|Publication number||US5144678 A|
|Application number||US 07/650,416|
|Publication date||Sep 1, 1992|
|Filing date||Feb 4, 1991|
|Priority date||Feb 4, 1991|
|Publication number||07650416, 650416, US 5144678 A, US 5144678A, US-A-5144678, US5144678 A, US5144678A|
|Inventors||Vernon C. Lenz|
|Original Assignee||Golden West Communications Inc.|
|Export Citation||BiBTeX, EndNote, RefMan|
|Patent Citations (7), Referenced by (45), Classifications (8), Legal Events (5)|
|External Links: USPTO, USPTO Assignment, Espacenet|
One type of headset designed for high comfort, includes a pair of earmuff devices mounted at opposite ends of a band that presses the earmuff devices together. Each earmuff device includes a soft resilient cushion that receives the wearer's ear, to seal primarily against the portion of the wearer's head which surrounds his ear. Electronic circuitry within the earmuff device drives an ear speaker. Switches are often provided that allow the wearer to turn off the set when not on his head and to turn on the set when placed on his head. However, wearers often neglect to turn off the electronic circuitry when not in use, and encounter slight delay and annoyance in finding the switch and turning it on when placing the headset on their heads.
Automatic circuit closures have been previously suggested for headsets. For example, U.S. Pat. No. 864,858 by Pape describes a banded earphone with a switch that is operated by the head band as it presses against the earpiece when the earpiece pivots as a result of being placed on the wearer's head. However, such external switches result in exposed small mechanisms that may be damaged and which produce unwanted clutter. An earmuff headset which was automatically switched, using a switch that was substantially hidden to avoid unwanted clutter and to protect the switch against damage, would be of considerable value.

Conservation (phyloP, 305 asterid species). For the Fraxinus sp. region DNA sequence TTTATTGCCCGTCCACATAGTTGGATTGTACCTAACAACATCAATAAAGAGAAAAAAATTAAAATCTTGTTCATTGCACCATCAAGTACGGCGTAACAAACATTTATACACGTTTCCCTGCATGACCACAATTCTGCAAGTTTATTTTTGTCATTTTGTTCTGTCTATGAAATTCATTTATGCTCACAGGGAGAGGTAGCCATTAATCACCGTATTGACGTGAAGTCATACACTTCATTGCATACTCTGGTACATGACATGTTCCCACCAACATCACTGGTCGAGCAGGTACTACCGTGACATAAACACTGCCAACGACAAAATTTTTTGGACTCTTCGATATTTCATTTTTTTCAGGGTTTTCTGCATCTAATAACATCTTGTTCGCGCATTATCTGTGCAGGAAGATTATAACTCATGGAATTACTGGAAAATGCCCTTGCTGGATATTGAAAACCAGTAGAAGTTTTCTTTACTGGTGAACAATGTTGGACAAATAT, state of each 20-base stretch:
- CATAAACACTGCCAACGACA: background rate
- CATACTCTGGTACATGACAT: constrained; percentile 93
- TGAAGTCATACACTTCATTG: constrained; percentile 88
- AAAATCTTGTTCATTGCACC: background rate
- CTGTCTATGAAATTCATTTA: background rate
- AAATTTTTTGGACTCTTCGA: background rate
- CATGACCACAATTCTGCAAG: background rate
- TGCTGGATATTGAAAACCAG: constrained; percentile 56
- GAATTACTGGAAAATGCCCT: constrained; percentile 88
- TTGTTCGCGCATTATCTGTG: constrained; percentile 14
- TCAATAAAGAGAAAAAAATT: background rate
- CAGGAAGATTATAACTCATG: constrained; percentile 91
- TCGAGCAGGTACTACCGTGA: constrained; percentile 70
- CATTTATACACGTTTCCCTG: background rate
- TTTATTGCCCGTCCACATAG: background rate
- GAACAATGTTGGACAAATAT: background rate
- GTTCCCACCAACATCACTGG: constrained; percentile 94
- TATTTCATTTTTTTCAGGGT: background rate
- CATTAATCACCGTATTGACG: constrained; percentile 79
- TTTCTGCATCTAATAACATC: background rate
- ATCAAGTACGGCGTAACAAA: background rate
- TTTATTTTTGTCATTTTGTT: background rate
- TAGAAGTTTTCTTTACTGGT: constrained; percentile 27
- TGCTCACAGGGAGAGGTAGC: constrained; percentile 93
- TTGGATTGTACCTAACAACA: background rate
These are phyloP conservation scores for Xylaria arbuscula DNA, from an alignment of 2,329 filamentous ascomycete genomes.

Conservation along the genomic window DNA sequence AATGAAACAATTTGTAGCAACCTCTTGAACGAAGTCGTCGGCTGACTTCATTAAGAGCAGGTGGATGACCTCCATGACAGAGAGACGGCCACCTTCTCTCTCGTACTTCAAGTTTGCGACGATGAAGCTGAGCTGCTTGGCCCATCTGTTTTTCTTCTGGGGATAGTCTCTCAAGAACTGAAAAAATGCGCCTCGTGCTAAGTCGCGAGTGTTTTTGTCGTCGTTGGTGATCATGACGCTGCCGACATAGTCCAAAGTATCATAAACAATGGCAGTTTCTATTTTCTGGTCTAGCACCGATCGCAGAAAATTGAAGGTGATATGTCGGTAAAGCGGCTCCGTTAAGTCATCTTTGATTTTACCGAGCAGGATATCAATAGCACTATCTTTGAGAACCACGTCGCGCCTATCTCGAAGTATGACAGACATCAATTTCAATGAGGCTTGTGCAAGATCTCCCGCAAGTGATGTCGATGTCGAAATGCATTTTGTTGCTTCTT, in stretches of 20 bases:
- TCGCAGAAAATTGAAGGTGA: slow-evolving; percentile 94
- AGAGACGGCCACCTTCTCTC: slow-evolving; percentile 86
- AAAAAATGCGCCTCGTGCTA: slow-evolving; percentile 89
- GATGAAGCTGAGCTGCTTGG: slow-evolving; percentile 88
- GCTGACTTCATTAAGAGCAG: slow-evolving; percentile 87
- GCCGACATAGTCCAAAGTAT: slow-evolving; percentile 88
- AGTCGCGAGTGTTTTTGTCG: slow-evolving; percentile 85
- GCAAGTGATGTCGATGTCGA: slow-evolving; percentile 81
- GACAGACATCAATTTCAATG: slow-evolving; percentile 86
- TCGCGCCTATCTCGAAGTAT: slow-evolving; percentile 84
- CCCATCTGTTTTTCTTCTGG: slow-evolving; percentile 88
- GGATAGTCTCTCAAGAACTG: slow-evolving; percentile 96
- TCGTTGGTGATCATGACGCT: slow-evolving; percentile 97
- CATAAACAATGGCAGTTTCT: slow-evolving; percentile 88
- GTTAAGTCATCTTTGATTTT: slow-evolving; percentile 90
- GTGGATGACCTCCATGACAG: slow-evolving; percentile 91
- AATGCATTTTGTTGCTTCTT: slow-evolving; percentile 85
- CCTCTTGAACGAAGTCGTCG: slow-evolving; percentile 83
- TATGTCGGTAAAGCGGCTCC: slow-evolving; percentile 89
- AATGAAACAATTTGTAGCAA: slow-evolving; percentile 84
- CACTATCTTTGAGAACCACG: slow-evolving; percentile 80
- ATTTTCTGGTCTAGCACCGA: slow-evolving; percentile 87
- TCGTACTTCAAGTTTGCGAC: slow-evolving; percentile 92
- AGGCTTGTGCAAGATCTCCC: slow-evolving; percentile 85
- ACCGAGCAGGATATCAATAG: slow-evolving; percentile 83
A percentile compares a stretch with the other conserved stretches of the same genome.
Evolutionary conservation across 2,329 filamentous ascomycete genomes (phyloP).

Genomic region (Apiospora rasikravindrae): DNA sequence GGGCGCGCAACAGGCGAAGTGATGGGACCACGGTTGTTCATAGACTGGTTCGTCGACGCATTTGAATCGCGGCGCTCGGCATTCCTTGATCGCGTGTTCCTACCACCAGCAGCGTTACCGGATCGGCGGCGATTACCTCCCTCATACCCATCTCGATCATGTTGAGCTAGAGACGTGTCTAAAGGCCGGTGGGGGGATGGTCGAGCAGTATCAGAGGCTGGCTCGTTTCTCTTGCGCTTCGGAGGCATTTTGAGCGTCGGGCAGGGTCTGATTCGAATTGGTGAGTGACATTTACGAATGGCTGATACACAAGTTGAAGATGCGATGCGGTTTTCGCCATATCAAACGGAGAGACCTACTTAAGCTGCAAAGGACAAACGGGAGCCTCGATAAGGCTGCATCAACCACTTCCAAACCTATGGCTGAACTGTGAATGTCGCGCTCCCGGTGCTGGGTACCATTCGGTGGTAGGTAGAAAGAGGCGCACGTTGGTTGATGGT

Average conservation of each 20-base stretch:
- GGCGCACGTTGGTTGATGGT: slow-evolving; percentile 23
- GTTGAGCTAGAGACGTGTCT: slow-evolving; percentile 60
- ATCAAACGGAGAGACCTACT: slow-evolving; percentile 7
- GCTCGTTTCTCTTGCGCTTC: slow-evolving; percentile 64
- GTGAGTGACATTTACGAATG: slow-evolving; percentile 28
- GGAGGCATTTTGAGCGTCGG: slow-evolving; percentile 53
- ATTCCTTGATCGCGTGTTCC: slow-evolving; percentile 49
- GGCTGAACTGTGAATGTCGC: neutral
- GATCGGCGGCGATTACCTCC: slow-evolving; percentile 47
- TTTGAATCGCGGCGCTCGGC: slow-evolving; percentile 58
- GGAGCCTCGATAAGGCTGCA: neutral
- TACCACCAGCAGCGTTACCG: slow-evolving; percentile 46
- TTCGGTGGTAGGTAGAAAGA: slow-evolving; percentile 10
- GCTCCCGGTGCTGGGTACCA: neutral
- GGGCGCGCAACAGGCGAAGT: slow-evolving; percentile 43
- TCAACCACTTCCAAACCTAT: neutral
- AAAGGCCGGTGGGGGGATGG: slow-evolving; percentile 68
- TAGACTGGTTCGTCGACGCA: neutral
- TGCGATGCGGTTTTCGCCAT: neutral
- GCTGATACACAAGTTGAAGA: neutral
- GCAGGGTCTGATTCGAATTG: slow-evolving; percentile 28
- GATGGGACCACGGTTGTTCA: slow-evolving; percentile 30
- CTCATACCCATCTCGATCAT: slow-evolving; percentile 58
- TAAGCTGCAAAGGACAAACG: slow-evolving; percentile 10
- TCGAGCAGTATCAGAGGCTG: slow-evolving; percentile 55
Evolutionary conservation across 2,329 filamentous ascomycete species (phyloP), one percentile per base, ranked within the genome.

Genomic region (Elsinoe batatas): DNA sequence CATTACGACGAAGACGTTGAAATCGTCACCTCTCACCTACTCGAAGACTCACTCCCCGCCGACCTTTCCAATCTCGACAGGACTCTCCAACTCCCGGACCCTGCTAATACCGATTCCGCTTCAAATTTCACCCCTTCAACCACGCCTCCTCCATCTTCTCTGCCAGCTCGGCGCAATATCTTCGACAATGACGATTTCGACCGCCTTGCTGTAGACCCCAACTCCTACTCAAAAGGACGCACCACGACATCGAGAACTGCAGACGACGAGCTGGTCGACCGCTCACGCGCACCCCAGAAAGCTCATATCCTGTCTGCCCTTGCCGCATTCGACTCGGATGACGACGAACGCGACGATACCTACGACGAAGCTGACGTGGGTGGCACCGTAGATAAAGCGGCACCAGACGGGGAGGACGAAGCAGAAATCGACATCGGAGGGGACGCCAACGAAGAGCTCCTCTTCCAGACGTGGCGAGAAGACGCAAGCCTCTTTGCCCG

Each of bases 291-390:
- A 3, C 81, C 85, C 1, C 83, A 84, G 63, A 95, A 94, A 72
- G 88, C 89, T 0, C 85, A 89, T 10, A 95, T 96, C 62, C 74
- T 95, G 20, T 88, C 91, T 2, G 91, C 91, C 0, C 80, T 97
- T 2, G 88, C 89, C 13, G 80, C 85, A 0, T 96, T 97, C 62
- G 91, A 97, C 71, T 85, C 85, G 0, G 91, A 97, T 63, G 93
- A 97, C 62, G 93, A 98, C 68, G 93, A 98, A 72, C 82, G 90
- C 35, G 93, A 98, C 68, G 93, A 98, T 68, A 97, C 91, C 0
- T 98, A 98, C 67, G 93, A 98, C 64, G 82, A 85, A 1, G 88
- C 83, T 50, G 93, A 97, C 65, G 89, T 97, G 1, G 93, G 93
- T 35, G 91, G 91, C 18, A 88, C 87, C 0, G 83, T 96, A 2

In accordance with one embodiment of the present invention, an automatically switched headset of the earmuff type is provided, wherein the switch lies at the largely protected cushion area that presses against the wearer's head. The headset is of the type that includes earmuff devices at opposite ends of a head band, with at least a first earmuff device having a housing holding electronic circuitry that can be switched between on and off states. The first earmuff device also includes a soft resilient cushion mounted on the housing. The front of the cushion presses primarily against a portion of the wearer's head surrounding his ear to form a seal therewith. A switch for changing the state of the circuit includes an actuating device that is coupled to the cushion to be moved with the cushion as it is depressed and released, when the headset is respectively placed on and removed from the wearer's head. In one headset, a mechanical switch is used which includes an actuator having a front end lying against the rear side of the cushion, so the actuator is rearwardly deflected when the cushion is rearwardly deflected by pressing against the person's head. Another switch includes a conductive sensor element placed on the front of the cushion to directly contact the skin of the wearer, and a subcircuit that senses change in electrical potential of the sensor to change the state of the electronic circuit. The sensor can be placed at a location on the cushion to touch the wearer's earlobe or his skin lying immediately below the earlobe.